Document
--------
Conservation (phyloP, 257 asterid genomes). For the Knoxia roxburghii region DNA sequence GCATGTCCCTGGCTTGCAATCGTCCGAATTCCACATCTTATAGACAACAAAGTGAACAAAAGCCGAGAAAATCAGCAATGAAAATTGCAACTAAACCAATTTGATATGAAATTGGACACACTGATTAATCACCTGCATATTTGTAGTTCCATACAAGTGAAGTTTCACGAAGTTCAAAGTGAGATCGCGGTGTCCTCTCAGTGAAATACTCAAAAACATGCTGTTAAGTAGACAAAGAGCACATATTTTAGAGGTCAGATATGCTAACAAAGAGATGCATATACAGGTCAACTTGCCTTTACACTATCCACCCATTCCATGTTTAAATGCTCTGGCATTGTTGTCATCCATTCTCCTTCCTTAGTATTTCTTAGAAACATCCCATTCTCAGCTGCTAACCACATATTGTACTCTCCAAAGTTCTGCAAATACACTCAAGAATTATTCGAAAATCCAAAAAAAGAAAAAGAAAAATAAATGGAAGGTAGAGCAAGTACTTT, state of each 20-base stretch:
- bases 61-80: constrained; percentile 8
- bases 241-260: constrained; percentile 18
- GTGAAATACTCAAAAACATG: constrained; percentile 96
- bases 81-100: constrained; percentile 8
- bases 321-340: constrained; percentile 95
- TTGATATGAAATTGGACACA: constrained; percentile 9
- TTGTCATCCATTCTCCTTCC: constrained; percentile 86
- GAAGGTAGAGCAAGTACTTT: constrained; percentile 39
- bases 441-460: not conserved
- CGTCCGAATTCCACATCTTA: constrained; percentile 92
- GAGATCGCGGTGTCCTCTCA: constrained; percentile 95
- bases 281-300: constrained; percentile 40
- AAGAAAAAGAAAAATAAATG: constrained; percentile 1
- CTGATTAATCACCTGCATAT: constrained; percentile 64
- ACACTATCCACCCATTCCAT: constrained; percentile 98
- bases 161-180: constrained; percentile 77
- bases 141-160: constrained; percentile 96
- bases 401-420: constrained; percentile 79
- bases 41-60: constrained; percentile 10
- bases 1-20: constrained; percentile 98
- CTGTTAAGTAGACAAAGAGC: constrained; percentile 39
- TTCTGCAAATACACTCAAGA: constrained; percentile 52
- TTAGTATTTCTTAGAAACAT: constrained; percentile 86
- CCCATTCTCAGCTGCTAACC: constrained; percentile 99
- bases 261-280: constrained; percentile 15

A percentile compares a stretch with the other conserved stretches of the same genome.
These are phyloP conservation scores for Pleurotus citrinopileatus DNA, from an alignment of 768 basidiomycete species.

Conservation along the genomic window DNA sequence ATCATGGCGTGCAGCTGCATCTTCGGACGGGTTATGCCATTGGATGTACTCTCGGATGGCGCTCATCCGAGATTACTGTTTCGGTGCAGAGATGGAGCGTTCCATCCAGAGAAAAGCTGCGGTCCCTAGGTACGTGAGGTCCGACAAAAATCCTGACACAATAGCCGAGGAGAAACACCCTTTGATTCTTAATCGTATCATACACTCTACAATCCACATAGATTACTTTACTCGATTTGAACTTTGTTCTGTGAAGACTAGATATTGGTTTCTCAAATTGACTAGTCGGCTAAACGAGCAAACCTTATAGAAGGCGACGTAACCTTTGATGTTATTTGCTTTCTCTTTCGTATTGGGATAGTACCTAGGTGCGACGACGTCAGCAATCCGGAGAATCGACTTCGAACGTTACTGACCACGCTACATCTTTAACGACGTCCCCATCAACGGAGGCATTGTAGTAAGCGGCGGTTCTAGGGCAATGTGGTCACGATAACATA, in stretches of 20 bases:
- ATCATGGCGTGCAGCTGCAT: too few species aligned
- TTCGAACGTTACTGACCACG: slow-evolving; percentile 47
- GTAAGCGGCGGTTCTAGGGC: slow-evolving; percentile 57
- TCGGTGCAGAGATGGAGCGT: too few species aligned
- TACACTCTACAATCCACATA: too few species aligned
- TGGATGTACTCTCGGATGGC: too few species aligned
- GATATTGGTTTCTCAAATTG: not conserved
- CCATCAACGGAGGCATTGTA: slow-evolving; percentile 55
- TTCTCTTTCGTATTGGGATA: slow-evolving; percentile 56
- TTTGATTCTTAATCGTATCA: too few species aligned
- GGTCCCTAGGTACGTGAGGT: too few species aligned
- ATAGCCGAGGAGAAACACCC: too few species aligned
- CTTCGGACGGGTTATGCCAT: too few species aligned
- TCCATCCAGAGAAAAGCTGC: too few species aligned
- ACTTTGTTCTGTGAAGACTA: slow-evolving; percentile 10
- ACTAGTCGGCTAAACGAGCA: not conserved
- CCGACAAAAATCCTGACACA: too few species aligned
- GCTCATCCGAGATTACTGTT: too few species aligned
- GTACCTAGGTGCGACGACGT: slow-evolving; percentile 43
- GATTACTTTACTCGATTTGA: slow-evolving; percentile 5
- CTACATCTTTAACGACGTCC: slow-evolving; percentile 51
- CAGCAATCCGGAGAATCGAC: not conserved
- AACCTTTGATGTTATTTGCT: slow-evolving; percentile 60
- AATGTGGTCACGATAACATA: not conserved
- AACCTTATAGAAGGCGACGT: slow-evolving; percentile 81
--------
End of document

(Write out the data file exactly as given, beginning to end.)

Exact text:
Conservation (phyloP, 257 asterid genomes). For the Knoxia roxburghii region DNA sequence GCATGTCCCTGGCTTGCAATCGTCCGAATTCCACATCTTATAGACAACAAAGTGAACAAAAGCCGAGAAAATCAGCAATGAAAATTGCAACTAAACCAATTTGATATGAAATTGGACACACTGATTAATCACCTGCATATTTGTAGTTCCATACAAGTGAAGTTTCACGAAGTTCAAAGTGAGATCGCGGTGTCCTCTCAGTGAAATACTCAAAAACATGCTGTTAAGTAGACAAAGAGCACATATTTTAGAGGTCAGATATGCTAACAAAGAGATGCATATACAGGTCAACTTGCCTTTACACTATCCACCCATTCCATGTTTAAATGCTCTGGCATTGTTGTCATCCATTCTCCTTCCTTAGTATTTCTTAGAAACATCCCATTCTCAGCTGCTAACCACATATTGTACTCTCCAAAGTTCTGCAAATACACTCAAGAATTATTCGAAAATCCAAAAAAAGAAAAAGAAAAATAAATGGAAGGTAGAGCAAGTACTTT, state of each 20-base stretch:
- bases 61-80: constrained; percentile 8
- bases 241-260: constrained; percentile 18
- GTGAAATACTCAAAAACATG: constrained; percentile 96
- bases 81-100: constrained; percentile 8
- bases 321-340: constrained; percentile 95
- TTGATATGAAATTGGACACA: constrained; percentile 9
- TTGTCATCCATTCTCCTTCC: constrained; percentile 86
- GAAGGTAGAGCAAGTACTTT: constrained; percentile 39
- bases 441-460: not conserved
- CGTCCGAATTCCACATCTTA: constrained; percentile 92
- GAGATCGCGGTGTCCTCTCA: constrained; percentile 95
- bases 281-300: constrained; percentile 40
- AAGAAAAAGAAAAATAAATG: constrained; percentile 1
- CTGATTAATCACCTGCATAT: constrained; percentile 64
- ACACTATCCACCCATTCCAT: constrained; percentile 98
- bases 161-180: constrained; percentile 77
- bases 141-160: constrained; percentile 96
- bases 401-420: constrained; percentile 79
- bases 41-60: constrained; percentile 10
- bases 1-20: constrained; percentile 98
- CTGTTAAGTAGACAAAGAGC: constrained; percentile 39
- TTCTGCAAATACACTCAAGA: constrained; percentile 52
- TTAGTATTTCTTAGAAACAT: constrained; percentile 86
- CCCATTCTCAGCTGCTAACC: constrained; percentile 99
- bases 261-280: constrained; percentile 15

A percentile compares a stretch with the other conserved stretches of the same genome.
These are phyloP conservation scores for Pleurotus citrinopileatus DNA, from an alignment of 768 basidiomycete species.

Conservation along the genomic window DNA sequence ATCATGGCGTGCAGCTGCATCTTCGGACGGGTTATGCCATTGGATGTACTCTCGGATGGCGCTCATCCGAGATTACTGTTTCGGTGCAGAGATGGAGCGTTCCATCCAGAGAAAAGCTGCGGTCCCTAGGTACGTGAGGTCCGACAAAAATCCTGACACAATAGCCGAGGAGAAACACCCTTTGATTCTTAATCGTATCATACACTCTACAATCCACATAGATTACTTTACTCGATTTGAACTTTGTTCTGTGAAGACTAGATATTGGTTTCTCAAATTGACTAGTCGGCTAAACGAGCAAACCTTATAGAAGGCGACGTAACCTTTGATGTTATTTGCTTTCTCTTTCGTATTGGGATAGTACCTAGGTGCGACGACGTCAGCAATCCGGAGAATCGACTTCGAACGTTACTGACCACGCTACATCTTTAACGACGTCCCCATCAACGGAGGCATTGTAGTAAGCGGCGGTTCTAGGGCAATGTGGTCACGATAACATA, in stretches of 20 bases:
- ATCATGGCGTGCAGCTGCAT: too few species aligned
- TTCGAACGTTACTGACCACG: slow-evolving; percentile 47
- GTAAGCGGCGGTTCTAGGGC: slow-evolving; percentile 57
- TCGGTGCAGAGATGGAGCGT: too few species aligned
- TACACTCTACAATCCACATA: too few species aligned
- TGGATGTACTCTCGGATGGC: too few species aligned
- GATATTGGTTTCTCAAATTG: not conserved
- CCATCAACGGAGGCATTGTA: slow-evolving; percentile 55
- TTCTCTTTCGTATTGGGATA: slow-evolving; percentile 56
- TTTGATTCTTAATCGTATCA: too few species aligned
- GGTCCCTAGGTACGTGAGGT: too few species aligned
- ATAGCCGAGGAGAAACACCC: too few species aligned
- CTTCGGACGGGTTATGCCAT: too few species aligned
- TCCATCCAGAGAAAAGCTGC: too few species aligned
- ACTTTGTTCTGTGAAGACTA: slow-evolving; percentile 10
- ACTAGTCGGCTAAACGAGCA: not conserved
- CCGACAAAAATCCTGACACA: too few species aligned
- GCTCATCCGAGATTACTGTT: too few species aligned
- GTACCTAGGTGCGACGACGT: slow-evolving; percentile 43
- GATTACTTTACTCGATTTGA: slow-evolving; percentile 5
- CTACATCTTTAACGACGTCC: slow-evolving; percentile 51
- CAGCAATCCGGAGAATCGAC: not conserved
- AACCTTTGATGTTATTTGCT: slow-evolving; percentile 60
- AATGTGGTCACGATAACATA: not conserved
- AACCTTATAGAAGGCGACGT: slow-evolving; percentile 81